Why Talk Radio May Be Your Best Bet for Publicity

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What’s the most effective traditional medium for getting publicity to promote your business or service?

That depends on your audience and your message.

You may find more of your target demographics among magazine readers than TV audiences, or among talk radio listeners than newspaper readers. Most likely, though, you’ll find at least some segment using each of the traditional news media – the newspapers and other publications, TV talk shows and talk radio.

A trickier problem is identifying where your message will get the best reception. Print editors and news talk show hosts and producers are looking for content – articles and guest interviews – that will interest their audiences. Local and national daytime TV talk shows tend to like lighter subject matter and topics that women find helpful. Print publications, both the paper kind and those publishing online, gravitate toward articles linked to the news of the day.

AM/FM and satellite talk radio has a place for all of the above – and lots more, which is one reason I’ve been an avid listener forever. I’ve also been a syndicated show host, and I’ve been getting clients talk radio publicity for 24 years. I am, emphatically, a diehard talk radio fan.

Now that radio has fully embraced digital media, it has become even more valuable as a publicity tool. I asked fellow radio lover Alex Hinojosa, our vice president of media operations and a major-market radio personality for 17 years, to share some of talk radio’s distinct advantages. Because he’s spent so much time on the other side, I wanted you to hear his perspective:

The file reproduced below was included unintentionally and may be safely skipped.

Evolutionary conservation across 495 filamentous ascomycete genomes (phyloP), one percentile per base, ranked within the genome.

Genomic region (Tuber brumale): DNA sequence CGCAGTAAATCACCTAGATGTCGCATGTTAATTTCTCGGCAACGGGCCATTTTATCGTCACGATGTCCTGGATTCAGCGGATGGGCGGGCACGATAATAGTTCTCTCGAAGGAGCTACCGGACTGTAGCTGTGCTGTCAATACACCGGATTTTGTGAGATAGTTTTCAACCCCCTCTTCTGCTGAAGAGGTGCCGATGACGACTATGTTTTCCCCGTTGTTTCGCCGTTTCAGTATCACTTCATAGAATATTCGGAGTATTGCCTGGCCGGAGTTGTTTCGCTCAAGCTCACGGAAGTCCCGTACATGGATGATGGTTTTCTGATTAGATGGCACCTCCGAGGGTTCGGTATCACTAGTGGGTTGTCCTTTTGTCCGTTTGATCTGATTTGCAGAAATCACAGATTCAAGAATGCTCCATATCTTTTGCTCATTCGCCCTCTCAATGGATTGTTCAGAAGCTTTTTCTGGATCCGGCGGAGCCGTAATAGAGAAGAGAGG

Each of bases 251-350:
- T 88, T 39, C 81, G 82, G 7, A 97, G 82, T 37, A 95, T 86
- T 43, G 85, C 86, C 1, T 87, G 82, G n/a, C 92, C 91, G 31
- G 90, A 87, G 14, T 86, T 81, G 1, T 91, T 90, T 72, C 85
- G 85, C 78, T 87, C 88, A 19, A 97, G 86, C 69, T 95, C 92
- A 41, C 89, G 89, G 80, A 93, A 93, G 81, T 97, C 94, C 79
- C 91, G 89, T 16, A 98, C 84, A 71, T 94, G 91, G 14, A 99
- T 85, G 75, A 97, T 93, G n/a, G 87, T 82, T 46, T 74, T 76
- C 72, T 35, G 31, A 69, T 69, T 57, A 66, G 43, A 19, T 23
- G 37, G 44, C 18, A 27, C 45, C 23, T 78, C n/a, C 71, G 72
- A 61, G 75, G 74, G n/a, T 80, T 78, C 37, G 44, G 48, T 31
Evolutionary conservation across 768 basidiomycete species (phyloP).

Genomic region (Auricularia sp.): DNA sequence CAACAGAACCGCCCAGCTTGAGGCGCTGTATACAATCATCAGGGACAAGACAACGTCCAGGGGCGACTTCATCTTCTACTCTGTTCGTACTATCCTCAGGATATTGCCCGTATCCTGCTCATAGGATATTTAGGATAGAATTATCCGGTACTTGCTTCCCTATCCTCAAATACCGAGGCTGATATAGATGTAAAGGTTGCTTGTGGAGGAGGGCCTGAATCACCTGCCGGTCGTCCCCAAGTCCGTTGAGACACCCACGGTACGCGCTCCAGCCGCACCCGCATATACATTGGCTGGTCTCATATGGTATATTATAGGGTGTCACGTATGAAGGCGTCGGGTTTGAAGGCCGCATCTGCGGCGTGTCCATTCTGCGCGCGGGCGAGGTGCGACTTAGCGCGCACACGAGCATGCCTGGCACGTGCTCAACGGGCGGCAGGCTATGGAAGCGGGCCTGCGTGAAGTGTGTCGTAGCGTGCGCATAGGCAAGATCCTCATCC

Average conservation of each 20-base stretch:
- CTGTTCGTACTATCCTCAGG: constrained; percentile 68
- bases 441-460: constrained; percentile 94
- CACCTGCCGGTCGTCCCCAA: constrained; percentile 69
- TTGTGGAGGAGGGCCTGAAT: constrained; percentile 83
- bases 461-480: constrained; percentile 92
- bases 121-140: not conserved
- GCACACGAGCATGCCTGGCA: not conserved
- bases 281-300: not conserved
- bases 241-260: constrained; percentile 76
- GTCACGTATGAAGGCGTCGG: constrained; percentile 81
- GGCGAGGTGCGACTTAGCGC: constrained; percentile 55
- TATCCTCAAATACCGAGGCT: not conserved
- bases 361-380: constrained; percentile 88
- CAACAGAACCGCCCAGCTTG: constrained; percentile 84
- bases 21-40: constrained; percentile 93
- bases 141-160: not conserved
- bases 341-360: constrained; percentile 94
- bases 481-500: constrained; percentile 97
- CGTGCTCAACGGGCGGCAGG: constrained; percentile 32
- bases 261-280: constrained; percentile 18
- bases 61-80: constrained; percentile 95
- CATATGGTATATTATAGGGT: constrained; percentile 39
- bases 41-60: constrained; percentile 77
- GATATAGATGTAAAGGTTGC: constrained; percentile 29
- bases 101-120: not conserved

• Guests get unedited access, meaning their conversation is not edited down to a 30-second sound bite (like TV) or a quote or two in an article (print).
    Dedicated listeners are big fans of their favorite show hosts, which means they take the hosts’ implied endorsement of guests seriously. Simply said: If their favorite talk show host finds you credible, they will, too.
  • An mp3 file of your interview posted on your website will continue to bolster your credibility for months or years to come.
  • Your mp3 can be posted as a video to YouTube for more visibility. Give it the right name, and it will help boost your website’s ranking in Google searches.
  • Transcribe the interview and then break it up into a few blog posts and you’ve got fresh content for your website.
    • Give a great interview and the station may turn it into a podcast, which makes it easy to share on social media.

He also pulled out some recent research that shows AM/FM talk radio remains a popular staple for a large and loyal number of Americans:

  • We spend more than 2 hours a day listening (Edison Research)
  • News-talk remained king of the airwaves in 2013 (Nielsen)
    • More than one-third of 18- to 64-year-olds are “radio junkies” (researcher Mark Kassof) who “pay a lot of attention” when they listen. Another group, “info-maniacs,” listens for “practical information that makes your life better” and “To learn things that make you more informed.” They tend to act based on what they hear on the radio.

I built my business on talk radio because I believed in it. And I still do. Not only is it still thriving, it’s more accessible than the other traditional media for people seeking publicity. No matter what a person’s area of expertise, from health food supplements to paranormal phenomena, there are show hosts who want that person as a guest.

If you haven’t given talk radio a try in a while, tune in the next time you drive to work or run errands. Are there shows that might welcome your insights and expertise?

I’m betting the answer is yes.

Don’t touch that dial!
Marsha

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